• When Harper called the last election, there was crime legislation on the order paper. Therefore, Harper considered an election more important than crime legislation. Therefore, Harper is soft on crime.

            Do I have your logic correct?

          • Almost. Harper considered an election more important than getting pending crime legislation passed. Yes. Period. Don't really know what's so difficult to grasp about this logic. lol

          • Your logic isn't necessarily flawed, Denis. But you are narrowly setting the parameters of your question in order to assure arriving at a certain conclusion, and by doing so you leave out key relevant facts that, when you consider the question in its totality, lead to a different result.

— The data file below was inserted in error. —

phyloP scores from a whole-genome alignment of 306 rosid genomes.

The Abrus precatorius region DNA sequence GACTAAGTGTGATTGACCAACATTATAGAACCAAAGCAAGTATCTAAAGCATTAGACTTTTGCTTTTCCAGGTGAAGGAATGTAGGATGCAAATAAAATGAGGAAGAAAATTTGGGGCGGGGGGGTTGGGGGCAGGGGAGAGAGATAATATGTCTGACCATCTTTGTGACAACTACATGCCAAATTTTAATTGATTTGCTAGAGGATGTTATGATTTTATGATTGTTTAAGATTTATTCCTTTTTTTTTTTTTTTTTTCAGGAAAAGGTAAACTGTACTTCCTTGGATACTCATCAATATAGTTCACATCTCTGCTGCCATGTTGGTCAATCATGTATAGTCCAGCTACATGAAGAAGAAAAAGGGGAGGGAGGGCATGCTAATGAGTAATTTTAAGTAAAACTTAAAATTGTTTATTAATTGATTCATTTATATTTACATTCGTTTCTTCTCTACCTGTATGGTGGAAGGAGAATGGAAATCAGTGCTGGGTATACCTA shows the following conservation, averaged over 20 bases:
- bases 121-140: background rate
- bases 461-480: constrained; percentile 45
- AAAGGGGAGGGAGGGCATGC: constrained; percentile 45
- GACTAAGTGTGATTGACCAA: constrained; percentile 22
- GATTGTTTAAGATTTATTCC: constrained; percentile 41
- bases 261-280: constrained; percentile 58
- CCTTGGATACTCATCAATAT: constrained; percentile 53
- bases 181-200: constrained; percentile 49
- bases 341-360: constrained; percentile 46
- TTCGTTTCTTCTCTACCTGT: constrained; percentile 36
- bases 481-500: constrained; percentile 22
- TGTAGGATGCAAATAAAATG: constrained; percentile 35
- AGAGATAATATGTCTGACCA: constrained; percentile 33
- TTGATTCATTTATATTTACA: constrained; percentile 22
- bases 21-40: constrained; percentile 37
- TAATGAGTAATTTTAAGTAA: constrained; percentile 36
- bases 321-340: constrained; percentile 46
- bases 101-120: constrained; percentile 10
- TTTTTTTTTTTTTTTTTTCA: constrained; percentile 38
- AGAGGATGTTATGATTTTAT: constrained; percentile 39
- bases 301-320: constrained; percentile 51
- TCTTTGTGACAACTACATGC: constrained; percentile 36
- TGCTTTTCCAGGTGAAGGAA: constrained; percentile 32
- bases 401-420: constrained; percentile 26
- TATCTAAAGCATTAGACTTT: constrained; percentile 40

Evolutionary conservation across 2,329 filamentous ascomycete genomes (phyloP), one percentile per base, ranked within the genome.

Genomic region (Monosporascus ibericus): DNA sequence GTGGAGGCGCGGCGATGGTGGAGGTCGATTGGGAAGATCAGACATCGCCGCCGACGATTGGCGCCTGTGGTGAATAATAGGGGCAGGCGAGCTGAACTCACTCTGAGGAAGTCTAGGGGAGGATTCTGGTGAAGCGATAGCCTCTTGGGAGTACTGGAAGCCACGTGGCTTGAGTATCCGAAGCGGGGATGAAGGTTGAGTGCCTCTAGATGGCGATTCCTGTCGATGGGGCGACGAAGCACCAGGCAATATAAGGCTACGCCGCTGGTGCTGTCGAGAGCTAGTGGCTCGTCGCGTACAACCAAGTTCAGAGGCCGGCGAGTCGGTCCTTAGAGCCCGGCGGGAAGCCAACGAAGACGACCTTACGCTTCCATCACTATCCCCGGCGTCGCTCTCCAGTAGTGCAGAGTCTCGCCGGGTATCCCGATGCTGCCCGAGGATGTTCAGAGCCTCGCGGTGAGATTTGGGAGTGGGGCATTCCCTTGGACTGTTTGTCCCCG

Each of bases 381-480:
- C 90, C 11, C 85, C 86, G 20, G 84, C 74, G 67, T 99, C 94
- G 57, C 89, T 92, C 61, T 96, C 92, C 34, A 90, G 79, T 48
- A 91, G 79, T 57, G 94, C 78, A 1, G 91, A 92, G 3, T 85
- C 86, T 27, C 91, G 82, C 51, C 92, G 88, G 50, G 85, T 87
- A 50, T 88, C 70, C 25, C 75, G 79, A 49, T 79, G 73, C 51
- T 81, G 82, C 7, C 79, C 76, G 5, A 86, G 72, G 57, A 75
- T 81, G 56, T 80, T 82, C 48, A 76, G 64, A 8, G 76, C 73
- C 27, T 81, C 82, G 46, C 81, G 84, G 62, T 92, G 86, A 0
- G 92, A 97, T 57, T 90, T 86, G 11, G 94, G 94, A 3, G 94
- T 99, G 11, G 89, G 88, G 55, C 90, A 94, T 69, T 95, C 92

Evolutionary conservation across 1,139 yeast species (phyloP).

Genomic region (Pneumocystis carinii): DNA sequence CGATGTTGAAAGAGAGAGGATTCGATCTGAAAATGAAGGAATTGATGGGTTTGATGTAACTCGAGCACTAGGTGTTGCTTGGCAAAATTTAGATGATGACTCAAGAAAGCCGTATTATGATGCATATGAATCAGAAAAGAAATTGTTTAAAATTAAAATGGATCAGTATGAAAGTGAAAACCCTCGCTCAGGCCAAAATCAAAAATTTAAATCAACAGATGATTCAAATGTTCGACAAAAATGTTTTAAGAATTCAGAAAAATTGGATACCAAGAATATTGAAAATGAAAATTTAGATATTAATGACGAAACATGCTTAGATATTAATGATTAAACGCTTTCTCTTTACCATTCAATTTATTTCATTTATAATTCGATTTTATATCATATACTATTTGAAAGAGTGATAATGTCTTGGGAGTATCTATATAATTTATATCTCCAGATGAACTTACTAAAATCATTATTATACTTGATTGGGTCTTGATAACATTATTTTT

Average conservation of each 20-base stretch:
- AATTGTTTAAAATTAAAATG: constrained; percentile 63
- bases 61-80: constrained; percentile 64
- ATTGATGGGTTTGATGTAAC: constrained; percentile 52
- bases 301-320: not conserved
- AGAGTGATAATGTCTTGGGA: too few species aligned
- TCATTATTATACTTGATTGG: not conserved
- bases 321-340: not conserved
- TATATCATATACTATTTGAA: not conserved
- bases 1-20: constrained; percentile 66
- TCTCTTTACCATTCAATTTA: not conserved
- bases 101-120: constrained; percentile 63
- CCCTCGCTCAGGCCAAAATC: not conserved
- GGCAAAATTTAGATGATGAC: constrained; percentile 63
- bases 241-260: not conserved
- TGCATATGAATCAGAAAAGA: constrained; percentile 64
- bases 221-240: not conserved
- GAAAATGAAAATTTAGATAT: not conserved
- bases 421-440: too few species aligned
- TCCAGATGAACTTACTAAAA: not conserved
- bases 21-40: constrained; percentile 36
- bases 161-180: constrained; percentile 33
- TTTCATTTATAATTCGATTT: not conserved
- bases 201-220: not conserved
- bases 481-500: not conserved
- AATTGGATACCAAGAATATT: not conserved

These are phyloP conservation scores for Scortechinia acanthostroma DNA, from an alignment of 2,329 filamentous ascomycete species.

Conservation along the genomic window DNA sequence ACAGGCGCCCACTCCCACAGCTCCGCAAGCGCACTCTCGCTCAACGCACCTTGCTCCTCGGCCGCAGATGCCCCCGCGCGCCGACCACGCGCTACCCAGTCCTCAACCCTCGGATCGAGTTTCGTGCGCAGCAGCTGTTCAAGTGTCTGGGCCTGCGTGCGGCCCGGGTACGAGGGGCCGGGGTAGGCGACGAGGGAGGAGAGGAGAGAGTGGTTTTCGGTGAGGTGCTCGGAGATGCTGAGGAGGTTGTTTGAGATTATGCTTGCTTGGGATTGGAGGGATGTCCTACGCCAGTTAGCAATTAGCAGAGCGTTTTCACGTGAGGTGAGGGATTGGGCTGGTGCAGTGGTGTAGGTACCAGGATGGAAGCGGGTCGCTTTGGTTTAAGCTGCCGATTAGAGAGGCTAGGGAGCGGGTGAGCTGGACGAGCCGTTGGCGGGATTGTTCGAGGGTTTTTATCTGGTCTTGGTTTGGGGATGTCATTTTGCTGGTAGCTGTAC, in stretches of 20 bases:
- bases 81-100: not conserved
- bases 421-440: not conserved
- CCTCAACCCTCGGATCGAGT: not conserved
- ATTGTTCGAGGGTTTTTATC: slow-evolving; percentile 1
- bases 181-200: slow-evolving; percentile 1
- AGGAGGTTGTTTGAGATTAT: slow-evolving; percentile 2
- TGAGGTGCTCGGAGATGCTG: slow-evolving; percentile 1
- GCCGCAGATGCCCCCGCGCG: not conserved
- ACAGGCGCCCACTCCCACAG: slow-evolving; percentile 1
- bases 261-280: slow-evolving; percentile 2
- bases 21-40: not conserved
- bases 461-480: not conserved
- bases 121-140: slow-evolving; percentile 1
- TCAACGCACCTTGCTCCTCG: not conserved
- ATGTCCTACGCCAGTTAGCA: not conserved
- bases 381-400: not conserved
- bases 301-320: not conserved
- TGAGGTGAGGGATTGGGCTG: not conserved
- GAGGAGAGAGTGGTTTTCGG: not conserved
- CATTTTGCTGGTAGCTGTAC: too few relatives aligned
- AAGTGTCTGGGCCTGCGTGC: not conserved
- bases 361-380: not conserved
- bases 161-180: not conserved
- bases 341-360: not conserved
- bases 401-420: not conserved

The Liberals are deciding that, yes, having an election is more important than passing the tax credit.

            However, that doesn't mean they don't support the tax credit. And it doesn't mean the tax credit will die. As has been said, the next government can and will bring back the tax credit and pass it in plenty of time for tax season. And since people don't file until the spring, that means no one will be impacted by the vote on the credit. Either way, the credit will be there come tax time.

            So, yes, you are correct on your narrow point. But the larger picture is that both parties value the tax credit, and both are committed to ensuring it's there at tax time. There will be some political shenanigans, but at the end of the day that's where we'll be.